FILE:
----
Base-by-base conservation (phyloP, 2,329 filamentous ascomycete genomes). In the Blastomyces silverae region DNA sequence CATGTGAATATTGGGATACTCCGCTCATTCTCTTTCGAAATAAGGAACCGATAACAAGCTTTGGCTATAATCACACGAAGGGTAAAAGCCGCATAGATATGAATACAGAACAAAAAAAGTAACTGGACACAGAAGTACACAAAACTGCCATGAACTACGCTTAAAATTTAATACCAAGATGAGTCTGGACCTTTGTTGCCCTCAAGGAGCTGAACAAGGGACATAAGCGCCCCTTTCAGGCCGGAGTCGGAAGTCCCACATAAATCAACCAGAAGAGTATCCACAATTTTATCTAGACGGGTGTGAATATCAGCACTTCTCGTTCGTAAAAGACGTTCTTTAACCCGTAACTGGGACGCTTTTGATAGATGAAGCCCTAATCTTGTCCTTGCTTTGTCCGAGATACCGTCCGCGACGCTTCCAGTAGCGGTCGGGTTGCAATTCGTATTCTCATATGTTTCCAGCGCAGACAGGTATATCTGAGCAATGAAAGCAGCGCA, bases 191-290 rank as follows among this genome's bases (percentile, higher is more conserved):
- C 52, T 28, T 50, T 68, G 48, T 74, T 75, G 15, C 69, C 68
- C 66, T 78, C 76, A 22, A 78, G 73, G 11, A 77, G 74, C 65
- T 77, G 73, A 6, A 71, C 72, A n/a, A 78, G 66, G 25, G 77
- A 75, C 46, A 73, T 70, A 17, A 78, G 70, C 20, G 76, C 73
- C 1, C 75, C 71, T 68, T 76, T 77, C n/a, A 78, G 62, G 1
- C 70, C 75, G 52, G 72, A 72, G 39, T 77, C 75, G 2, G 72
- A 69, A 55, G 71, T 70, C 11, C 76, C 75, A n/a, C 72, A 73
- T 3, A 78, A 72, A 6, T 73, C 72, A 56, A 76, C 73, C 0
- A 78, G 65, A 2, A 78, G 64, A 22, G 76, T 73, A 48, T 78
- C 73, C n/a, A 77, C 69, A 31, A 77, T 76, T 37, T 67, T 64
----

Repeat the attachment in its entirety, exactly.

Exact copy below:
Base-by-base conservation (phyloP, 2,329 filamentous ascomycete genomes). In the Blastomyces silverae region DNA sequence CATGTGAATATTGGGATACTCCGCTCATTCTCTTTCGAAATAAGGAACCGATAACAAGCTTTGGCTATAATCACACGAAGGGTAAAAGCCGCATAGATATGAATACAGAACAAAAAAAGTAACTGGACACAGAAGTACACAAAACTGCCATGAACTACGCTTAAAATTTAATACCAAGATGAGTCTGGACCTTTGTTGCCCTCAAGGAGCTGAACAAGGGACATAAGCGCCCCTTTCAGGCCGGAGTCGGAAGTCCCACATAAATCAACCAGAAGAGTATCCACAATTTTATCTAGACGGGTGTGAATATCAGCACTTCTCGTTCGTAAAAGACGTTCTTTAACCCGTAACTGGGACGCTTTTGATAGATGAAGCCCTAATCTTGTCCTTGCTTTGTCCGAGATACCGTCCGCGACGCTTCCAGTAGCGGTCGGGTTGCAATTCGTATTCTCATATGTTTCCAGCGCAGACAGGTATATCTGAGCAATGAAAGCAGCGCA, bases 191-290 rank as follows among this genome's bases (percentile, higher is more conserved):
- C 52, T 28, T 50, T 68, G 48, T 74, T 75, G 15, C 69, C 68
- C 66, T 78, C 76, A 22, A 78, G 73, G 11, A 77, G 74, C 65
- T 77, G 73, A 6, A 71, C 72, A n/a, A 78, G 66, G 25, G 77
- A 75, C 46, A 73, T 70, A 17, A 78, G 70, C 20, G 76, C 73
- C 1, C 75, C 71, T 68, T 76, T 77, C n/a, A 78, G 62, G 1
- C 70, C 75, G 52, G 72, A 72, G 39, T 77, C 75, G 2, G 72
- A 69, A 55, G 71, T 70, C 11, C 76, C 75, A n/a, C 72, A 73
- T 3, A 78, A 72, A 6, T 73, C 72, A 56, A 76, C 73, C 0
- A 78, G 65, A 2, A 78, G 64, A 22, G 76, T 73, A 48, T 78
- C 73, C n/a, A 77, C 69, A 31, A 77, T 76, T 37, T 67, T 64